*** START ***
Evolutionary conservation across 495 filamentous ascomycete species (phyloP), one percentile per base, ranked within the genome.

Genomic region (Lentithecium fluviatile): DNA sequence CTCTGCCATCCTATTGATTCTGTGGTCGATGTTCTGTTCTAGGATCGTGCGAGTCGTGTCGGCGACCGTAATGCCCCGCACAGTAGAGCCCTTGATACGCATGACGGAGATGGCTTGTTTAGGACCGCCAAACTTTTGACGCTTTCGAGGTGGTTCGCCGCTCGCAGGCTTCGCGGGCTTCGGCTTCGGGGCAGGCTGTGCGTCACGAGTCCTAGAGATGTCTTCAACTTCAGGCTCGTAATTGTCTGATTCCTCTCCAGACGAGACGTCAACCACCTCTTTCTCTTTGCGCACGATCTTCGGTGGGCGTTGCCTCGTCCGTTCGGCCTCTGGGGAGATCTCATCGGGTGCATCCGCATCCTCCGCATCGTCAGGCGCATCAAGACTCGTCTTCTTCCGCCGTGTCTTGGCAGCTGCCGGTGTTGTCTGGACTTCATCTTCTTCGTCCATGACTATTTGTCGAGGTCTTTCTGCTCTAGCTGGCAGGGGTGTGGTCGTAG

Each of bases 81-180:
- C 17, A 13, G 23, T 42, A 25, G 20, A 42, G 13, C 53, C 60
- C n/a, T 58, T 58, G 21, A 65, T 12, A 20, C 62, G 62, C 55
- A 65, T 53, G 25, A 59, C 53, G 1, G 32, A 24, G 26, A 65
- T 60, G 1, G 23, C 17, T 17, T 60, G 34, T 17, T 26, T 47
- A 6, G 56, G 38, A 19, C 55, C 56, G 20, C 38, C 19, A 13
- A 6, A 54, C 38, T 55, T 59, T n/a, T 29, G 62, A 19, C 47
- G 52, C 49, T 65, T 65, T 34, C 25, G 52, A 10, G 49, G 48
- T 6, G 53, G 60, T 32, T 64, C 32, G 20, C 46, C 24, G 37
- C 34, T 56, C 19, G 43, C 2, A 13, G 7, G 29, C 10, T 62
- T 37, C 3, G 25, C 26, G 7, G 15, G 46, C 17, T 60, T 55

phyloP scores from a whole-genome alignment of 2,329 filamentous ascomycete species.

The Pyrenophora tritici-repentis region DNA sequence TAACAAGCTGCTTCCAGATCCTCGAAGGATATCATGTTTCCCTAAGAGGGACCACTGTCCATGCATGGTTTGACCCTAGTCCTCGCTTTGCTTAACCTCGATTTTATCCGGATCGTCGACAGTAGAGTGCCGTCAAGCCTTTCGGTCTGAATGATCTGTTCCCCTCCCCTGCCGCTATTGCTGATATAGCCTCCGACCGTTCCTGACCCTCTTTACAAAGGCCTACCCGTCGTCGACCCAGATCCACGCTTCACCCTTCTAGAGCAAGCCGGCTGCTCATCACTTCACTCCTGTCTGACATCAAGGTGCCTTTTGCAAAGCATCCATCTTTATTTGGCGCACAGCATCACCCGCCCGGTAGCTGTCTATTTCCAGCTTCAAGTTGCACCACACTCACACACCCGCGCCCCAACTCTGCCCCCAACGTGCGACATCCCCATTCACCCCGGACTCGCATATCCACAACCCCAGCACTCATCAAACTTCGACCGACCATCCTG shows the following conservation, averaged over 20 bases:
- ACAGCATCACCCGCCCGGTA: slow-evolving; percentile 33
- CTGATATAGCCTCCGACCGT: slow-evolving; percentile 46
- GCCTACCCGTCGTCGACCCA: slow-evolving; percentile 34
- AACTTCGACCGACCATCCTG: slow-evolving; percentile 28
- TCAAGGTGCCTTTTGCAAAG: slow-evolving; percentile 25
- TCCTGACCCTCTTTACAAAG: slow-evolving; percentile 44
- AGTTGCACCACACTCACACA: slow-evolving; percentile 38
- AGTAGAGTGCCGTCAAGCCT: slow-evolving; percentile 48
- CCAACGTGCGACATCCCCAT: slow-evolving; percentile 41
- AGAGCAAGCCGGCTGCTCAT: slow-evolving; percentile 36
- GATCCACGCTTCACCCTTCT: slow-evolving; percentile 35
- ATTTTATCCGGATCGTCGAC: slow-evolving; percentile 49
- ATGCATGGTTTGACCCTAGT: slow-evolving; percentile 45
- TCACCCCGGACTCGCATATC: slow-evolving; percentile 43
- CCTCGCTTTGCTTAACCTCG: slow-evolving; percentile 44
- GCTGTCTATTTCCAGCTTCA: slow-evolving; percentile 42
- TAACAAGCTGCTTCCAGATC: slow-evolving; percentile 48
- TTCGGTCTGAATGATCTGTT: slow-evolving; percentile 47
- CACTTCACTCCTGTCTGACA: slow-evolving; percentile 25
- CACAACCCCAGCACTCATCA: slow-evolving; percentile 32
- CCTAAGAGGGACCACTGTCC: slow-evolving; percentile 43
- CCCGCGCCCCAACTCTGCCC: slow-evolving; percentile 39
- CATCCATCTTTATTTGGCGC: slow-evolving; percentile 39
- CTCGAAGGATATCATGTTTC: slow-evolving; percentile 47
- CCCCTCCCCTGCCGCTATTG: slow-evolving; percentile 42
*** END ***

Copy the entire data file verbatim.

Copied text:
Evolutionary conservation across 495 filamentous ascomycete species (phyloP), one percentile per base, ranked within the genome.

Genomic region (Lentithecium fluviatile): DNA sequence CTCTGCCATCCTATTGATTCTGTGGTCGATGTTCTGTTCTAGGATCGTGCGAGTCGTGTCGGCGACCGTAATGCCCCGCACAGTAGAGCCCTTGATACGCATGACGGAGATGGCTTGTTTAGGACCGCCAAACTTTTGACGCTTTCGAGGTGGTTCGCCGCTCGCAGGCTTCGCGGGCTTCGGCTTCGGGGCAGGCTGTGCGTCACGAGTCCTAGAGATGTCTTCAACTTCAGGCTCGTAATTGTCTGATTCCTCTCCAGACGAGACGTCAACCACCTCTTTCTCTTTGCGCACGATCTTCGGTGGGCGTTGCCTCGTCCGTTCGGCCTCTGGGGAGATCTCATCGGGTGCATCCGCATCCTCCGCATCGTCAGGCGCATCAAGACTCGTCTTCTTCCGCCGTGTCTTGGCAGCTGCCGGTGTTGTCTGGACTTCATCTTCTTCGTCCATGACTATTTGTCGAGGTCTTTCTGCTCTAGCTGGCAGGGGTGTGGTCGTAG

Each of bases 81-180:
- C 17, A 13, G 23, T 42, A 25, G 20, A 42, G 13, C 53, C 60
- C n/a, T 58, T 58, G 21, A 65, T 12, A 20, C 62, G 62, C 55
- A 65, T 53, G 25, A 59, C 53, G 1, G 32, A 24, G 26, A 65
- T 60, G 1, G 23, C 17, T 17, T 60, G 34, T 17, T 26, T 47
- A 6, G 56, G 38, A 19, C 55, C 56, G 20, C 38, C 19, A 13
- A 6, A 54, C 38, T 55, T 59, T n/a, T 29, G 62, A 19, C 47
- G 52, C 49, T 65, T 65, T 34, C 25, G 52, A 10, G 49, G 48
- T 6, G 53, G 60, T 32, T 64, C 32, G 20, C 46, C 24, G 37
- C 34, T 56, C 19, G 43, C 2, A 13, G 7, G 29, C 10, T 62
- T 37, C 3, G 25, C 26, G 7, G 15, G 46, C 17, T 60, T 55

phyloP scores from a whole-genome alignment of 2,329 filamentous ascomycete species.

The Pyrenophora tritici-repentis region DNA sequence TAACAAGCTGCTTCCAGATCCTCGAAGGATATCATGTTTCCCTAAGAGGGACCACTGTCCATGCATGGTTTGACCCTAGTCCTCGCTTTGCTTAACCTCGATTTTATCCGGATCGTCGACAGTAGAGTGCCGTCAAGCCTTTCGGTCTGAATGATCTGTTCCCCTCCCCTGCCGCTATTGCTGATATAGCCTCCGACCGTTCCTGACCCTCTTTACAAAGGCCTACCCGTCGTCGACCCAGATCCACGCTTCACCCTTCTAGAGCAAGCCGGCTGCTCATCACTTCACTCCTGTCTGACATCAAGGTGCCTTTTGCAAAGCATCCATCTTTATTTGGCGCACAGCATCACCCGCCCGGTAGCTGTCTATTTCCAGCTTCAAGTTGCACCACACTCACACACCCGCGCCCCAACTCTGCCCCCAACGTGCGACATCCCCATTCACCCCGGACTCGCATATCCACAACCCCAGCACTCATCAAACTTCGACCGACCATCCTG shows the following conservation, averaged over 20 bases:
- ACAGCATCACCCGCCCGGTA: slow-evolving; percentile 33
- CTGATATAGCCTCCGACCGT: slow-evolving; percentile 46
- GCCTACCCGTCGTCGACCCA: slow-evolving; percentile 34
- AACTTCGACCGACCATCCTG: slow-evolving; percentile 28
- TCAAGGTGCCTTTTGCAAAG: slow-evolving; percentile 25
- TCCTGACCCTCTTTACAAAG: slow-evolving; percentile 44
- AGTTGCACCACACTCACACA: slow-evolving; percentile 38
- AGTAGAGTGCCGTCAAGCCT: slow-evolving; percentile 48
- CCAACGTGCGACATCCCCAT: slow-evolving; percentile 41
- AGAGCAAGCCGGCTGCTCAT: slow-evolving; percentile 36
- GATCCACGCTTCACCCTTCT: slow-evolving; percentile 35
- ATTTTATCCGGATCGTCGAC: slow-evolving; percentile 49
- ATGCATGGTTTGACCCTAGT: slow-evolving; percentile 45
- TCACCCCGGACTCGCATATC: slow-evolving; percentile 43
- CCTCGCTTTGCTTAACCTCG: slow-evolving; percentile 44
- GCTGTCTATTTCCAGCTTCA: slow-evolving; percentile 42
- TAACAAGCTGCTTCCAGATC: slow-evolving; percentile 48
- TTCGGTCTGAATGATCTGTT: slow-evolving; percentile 47
- CACTTCACTCCTGTCTGACA: slow-evolving; percentile 25
- CACAACCCCAGCACTCATCA: slow-evolving; percentile 32
- CCTAAGAGGGACCACTGTCC: slow-evolving; percentile 43
- CCCGCGCCCCAACTCTGCCC: slow-evolving; percentile 39
- CATCCATCTTTATTTGGCGC: slow-evolving; percentile 39
- CTCGAAGGATATCATGTTTC: slow-evolving; percentile 47
- CCCCTCCCCTGCCGCTATTG: slow-evolving; percentile 42